Hispanics are an important voting group in the forthcoming election, and their widespread pessimism about the situation of Latinos as well as their strong opposition to federal enforcement policies could well have consequences in the political arena. This section of the report includes the opinions of all Hispanics, both native born and foreign born, and compares them to the opinions of Hispanic registered voters on how well the political parties and presidential candidates are doing with Hispanics and on the issue of immigration.
Political Parties and Concerns for Hispanics
Today 65% of Latino registered voters identify with or lean toward the Democratic Party, and 26% identify with or lean toward the Republican Party. This 39 percentage point gap in identification between the two parties is the largest observed in the past decade and reflects a growing level of identification among Latino registered voters with the Democratic Party (Lopez and Minushkin 2008).
The trend towards increased Hispanic identification with the Democratic Party is echoed in another finding from this survey. About half (49%) of all Latinos say that the Democratic Party, rather than the Republican Party, has more concern for Hispanics. This figure has increased by 14 percentage points since 2004. Most of the gains for the Democrats have come from a reduction in the share who say there is no difference between the parties. Just 7% of Latinos say that the Republican Party has more concern for Hispanics, 2 percentage points lower than in 2004.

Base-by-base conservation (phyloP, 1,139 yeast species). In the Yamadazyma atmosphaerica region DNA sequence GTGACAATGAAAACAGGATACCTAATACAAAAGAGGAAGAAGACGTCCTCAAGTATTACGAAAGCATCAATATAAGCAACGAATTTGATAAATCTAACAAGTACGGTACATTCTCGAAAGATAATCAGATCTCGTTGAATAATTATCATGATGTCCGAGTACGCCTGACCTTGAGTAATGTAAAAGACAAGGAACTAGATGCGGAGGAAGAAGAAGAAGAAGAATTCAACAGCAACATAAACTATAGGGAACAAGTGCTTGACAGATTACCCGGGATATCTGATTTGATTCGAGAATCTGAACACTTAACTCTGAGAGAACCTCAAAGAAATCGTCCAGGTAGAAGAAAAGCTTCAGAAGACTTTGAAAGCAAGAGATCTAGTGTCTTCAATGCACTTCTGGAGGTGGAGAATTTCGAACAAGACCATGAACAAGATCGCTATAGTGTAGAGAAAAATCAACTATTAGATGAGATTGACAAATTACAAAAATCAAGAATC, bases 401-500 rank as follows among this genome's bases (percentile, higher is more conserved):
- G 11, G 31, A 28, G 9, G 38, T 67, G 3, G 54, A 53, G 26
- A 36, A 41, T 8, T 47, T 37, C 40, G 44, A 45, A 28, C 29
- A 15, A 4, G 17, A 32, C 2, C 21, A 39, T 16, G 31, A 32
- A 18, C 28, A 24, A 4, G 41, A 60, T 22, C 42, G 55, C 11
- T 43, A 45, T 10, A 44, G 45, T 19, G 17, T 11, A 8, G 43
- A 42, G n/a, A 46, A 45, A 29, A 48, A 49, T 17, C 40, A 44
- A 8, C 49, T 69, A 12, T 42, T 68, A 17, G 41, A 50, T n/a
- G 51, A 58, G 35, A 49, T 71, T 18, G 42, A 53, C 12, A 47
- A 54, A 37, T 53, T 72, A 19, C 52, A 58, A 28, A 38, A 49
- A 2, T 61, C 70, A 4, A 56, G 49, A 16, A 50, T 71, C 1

Hispanic registered voters are more likely than are Latinos overall to say that the Democratic Party has more concern for Hispanics. More than half (55%) of registered voters identify the Democratic Party as having more concern for Hispanics, compared with just 6% who identify the Republican Party as having more concern for Hispanics.
The Issue of Immigration
Today, more Latinos than during the last presidential campaign say that the issue of immigration is extremely important to them personally—34% versus 28% in 2004 (Pew Hispanic Center/Kaiser Family Foundation 2004). However, slightly fewer say this today than in 2007 (38%), a year when Congress was considering an immigration bill and the media were giving extensive coverage to the issue of immigration (Taylor and Fry 2007).
Today, immigrant Hispanics are more likely than native-born Hispanics to say that immigration is an extremely important issue for them—37% versus 29%. Three-in-ten Hispanic registered voters say that immigration is an extremely important issue.
Assessing the Candidates on Immigration
Among Hispanics who are registered voters, half say that Democratic presidential nominee Barack Obama is the better candidate for immigrants (50%). Just 12% of Hispanic rvoters say that Republican presidentianominee John McCain is better for immigrants. The remainder see no difference between the two candidaon this front. Overall, Hispanic registered voters support Obama ovMcCain by 66% to 23% (Lopez and Minushkin 2008) Immigrant Hispanics (57%) are more likely than native born-Hispanics (46%) to say that Obama is better for immigrants. Similar shares of foreign-born (7%) and native-born (15%) Hispanics say that McCain is better for immigrants. Just about one-third of foreign-born (31%) and native-born (34%) Hispanics believe that there is no difference between the two candidates on who would be better for immigrants.